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Everything in the bakery looked super fresh and inviting, and the seating area was light and airy; the perfect place to enjoy a quiet sandwich lunch.

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Praktik Bakery Baluard, Calle Provença 279, Barcelona, Spain

Recipe: Oysters au gratin with parmesan and creme fraiche

 

IMG_8582.JPGHappy New Year and all the best for 2017!

I hope to post more frequently this year and first up is this lovely recipe for oysters au gratin. This creamy topping and a few slices of baguette is all you need to start off a meal, and it was also the starter I made on Saturday, for my last dinner back in Sweden with my parents. They prefer cooked oysters to au natural and loved these!  

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Oysters au gratin with parmesan and creme fraiche, serves 3 as a starter

With a heavy main course two oysters were enough as a starter, but with a lighter main I would recommend three per person.

6 fresh oysters 

3 tbsp creme fraiche

3 tbsp finely grated parmesan

1 tsp lemon juice

a pinch of cayenne 

salt, white pepper

To serve:

6 slices of baguette

tabasco

Open the oysters with an oyster knife and discard the top shell. Cut loose the oysters but keep on the shells and place in an ovenproof dish,. Mix creme fraiche, parmesan, lemon juice and spices in a bowl and spoon over the oysters, Place under the hot grill or in a very hot oven (225C) until bubbly and a little brown, approx 3-5 minutes. Serve with baguette and tabasco.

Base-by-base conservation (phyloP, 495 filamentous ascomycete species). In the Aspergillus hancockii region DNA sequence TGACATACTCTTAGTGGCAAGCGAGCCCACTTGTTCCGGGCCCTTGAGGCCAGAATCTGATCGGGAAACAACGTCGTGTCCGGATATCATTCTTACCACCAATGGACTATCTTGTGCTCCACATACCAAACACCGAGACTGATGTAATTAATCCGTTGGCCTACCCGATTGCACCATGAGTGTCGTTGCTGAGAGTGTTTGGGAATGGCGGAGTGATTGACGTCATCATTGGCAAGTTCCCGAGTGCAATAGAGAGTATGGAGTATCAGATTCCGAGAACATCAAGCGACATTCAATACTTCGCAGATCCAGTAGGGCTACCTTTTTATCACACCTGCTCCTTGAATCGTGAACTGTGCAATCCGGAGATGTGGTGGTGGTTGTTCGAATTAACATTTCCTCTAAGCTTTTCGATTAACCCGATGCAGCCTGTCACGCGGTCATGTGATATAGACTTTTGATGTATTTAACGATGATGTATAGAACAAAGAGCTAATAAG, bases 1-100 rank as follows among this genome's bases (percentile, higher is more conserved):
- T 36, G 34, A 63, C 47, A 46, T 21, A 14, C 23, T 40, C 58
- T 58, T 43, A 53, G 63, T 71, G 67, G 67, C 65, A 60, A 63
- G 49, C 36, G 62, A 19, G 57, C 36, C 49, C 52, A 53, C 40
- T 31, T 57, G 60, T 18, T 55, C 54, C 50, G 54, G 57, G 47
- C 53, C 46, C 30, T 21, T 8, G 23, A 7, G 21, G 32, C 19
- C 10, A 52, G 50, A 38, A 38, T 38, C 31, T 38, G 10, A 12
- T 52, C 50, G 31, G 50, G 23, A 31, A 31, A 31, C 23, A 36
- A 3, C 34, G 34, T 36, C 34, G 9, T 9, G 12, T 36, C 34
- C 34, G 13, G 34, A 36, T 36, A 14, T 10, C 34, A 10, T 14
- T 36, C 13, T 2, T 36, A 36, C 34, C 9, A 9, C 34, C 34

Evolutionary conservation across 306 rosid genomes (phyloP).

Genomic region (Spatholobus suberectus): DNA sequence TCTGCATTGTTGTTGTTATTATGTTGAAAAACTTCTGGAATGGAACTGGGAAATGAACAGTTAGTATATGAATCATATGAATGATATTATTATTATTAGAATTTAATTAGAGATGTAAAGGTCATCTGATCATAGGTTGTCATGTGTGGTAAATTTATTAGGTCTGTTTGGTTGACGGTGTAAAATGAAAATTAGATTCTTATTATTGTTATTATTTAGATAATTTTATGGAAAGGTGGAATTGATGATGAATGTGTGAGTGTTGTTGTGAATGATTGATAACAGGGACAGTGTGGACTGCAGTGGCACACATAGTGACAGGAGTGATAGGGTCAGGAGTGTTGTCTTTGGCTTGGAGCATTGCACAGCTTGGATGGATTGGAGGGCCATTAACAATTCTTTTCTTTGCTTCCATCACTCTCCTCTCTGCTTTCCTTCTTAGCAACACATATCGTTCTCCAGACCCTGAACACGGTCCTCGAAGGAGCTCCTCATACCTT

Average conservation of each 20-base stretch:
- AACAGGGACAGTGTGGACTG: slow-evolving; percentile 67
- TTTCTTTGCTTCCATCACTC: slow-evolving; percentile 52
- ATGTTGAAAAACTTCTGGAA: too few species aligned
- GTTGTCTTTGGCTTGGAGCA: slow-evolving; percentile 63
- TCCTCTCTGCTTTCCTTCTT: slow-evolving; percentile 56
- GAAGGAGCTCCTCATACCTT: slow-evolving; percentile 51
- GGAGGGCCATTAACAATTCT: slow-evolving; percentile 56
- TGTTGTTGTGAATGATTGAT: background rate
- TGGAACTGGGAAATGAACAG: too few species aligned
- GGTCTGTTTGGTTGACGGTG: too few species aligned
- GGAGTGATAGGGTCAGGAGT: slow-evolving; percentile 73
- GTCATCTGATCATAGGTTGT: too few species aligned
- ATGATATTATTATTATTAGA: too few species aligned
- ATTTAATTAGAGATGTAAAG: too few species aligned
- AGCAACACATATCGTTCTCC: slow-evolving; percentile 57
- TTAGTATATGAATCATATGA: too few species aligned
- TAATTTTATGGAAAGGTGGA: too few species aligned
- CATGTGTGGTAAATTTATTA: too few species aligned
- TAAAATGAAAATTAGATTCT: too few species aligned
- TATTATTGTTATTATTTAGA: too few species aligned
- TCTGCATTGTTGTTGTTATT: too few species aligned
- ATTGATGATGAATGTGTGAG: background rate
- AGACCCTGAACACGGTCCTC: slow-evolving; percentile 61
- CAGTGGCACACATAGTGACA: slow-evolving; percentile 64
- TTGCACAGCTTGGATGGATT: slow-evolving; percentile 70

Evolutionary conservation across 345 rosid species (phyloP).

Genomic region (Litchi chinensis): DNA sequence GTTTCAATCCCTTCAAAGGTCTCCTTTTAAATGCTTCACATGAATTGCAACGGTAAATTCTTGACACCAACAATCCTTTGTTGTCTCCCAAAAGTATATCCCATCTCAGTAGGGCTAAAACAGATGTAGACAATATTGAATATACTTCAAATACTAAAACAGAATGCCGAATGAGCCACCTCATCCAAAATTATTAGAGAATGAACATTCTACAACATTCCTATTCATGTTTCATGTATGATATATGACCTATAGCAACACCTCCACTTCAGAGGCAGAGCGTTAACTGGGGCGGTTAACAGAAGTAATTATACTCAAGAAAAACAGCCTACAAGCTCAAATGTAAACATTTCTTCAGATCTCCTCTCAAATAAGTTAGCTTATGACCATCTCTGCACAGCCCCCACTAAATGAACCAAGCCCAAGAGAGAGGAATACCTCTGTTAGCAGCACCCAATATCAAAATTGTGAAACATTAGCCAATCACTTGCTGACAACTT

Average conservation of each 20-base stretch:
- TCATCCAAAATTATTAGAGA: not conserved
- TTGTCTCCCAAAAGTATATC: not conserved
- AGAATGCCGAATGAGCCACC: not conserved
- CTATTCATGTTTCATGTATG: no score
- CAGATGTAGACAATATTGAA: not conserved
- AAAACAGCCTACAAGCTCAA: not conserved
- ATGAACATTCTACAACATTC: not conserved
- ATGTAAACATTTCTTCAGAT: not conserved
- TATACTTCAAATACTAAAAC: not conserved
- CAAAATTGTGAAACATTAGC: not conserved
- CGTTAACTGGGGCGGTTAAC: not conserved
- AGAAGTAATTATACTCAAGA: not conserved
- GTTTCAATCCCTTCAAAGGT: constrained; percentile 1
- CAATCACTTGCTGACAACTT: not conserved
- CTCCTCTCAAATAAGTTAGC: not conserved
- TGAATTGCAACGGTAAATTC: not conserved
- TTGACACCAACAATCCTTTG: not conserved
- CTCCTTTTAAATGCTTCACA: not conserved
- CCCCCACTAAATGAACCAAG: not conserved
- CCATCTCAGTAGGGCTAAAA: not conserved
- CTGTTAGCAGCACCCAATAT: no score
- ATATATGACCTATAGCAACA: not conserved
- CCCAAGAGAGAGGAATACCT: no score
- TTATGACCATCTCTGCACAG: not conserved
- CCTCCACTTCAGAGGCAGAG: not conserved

Confit garlic bread

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I found a recipe for confit garlic in an issue of Bon Appetit and I liked the idea, but thought using butter as the recipe suggested seemed a bit risky so I did it my own way, with oil.

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It still amazes me how different garlic can taste depending on how it’s prepared. I love the sweetness from caramelised garlic and the punch of frying fresh chopped garlic with mushrooms for example. The confit garlic is somewhere in between the two; it’s less sweet than caramelised garlic but a lot softer in flavour than raw. I used the confit garlic to make garlic bread and it was, as I suspected, absolutely delicious!

Why not try wild garlic bread or cheesy garlic bread next?

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Confit garlic

1 whole garlic

approx 100 ml neutral oil

Pre-heat the oven to 150C. Peel the garlic and place the cloves in a ramekin. Cover with oil. Place in the oven until the garlic is soft, approx 30 minutes. Leave to cool. Remove the garlic. Save the oil for roasting potatoes and vegetables in the oven. Keeps in the fridge. 

Confit garlic bread

the confit garlic above

100 g salted butter, softened 

a bunch of parsley, finely chopped 

1 baguette or other preferred bread

Remove the garlic from the oil and mush into the butter. Add parsley and mix well.

Make slits in the bread and spread with the butter. Wrap in tin foil and bake for 10 minutes in 180C until the butter has melted. 

Place the remaining butter on a sheet of cling. Shape into a roll and place in the fridge or freezer. Use for garlic breads or as a flavoured butter for fish or meat.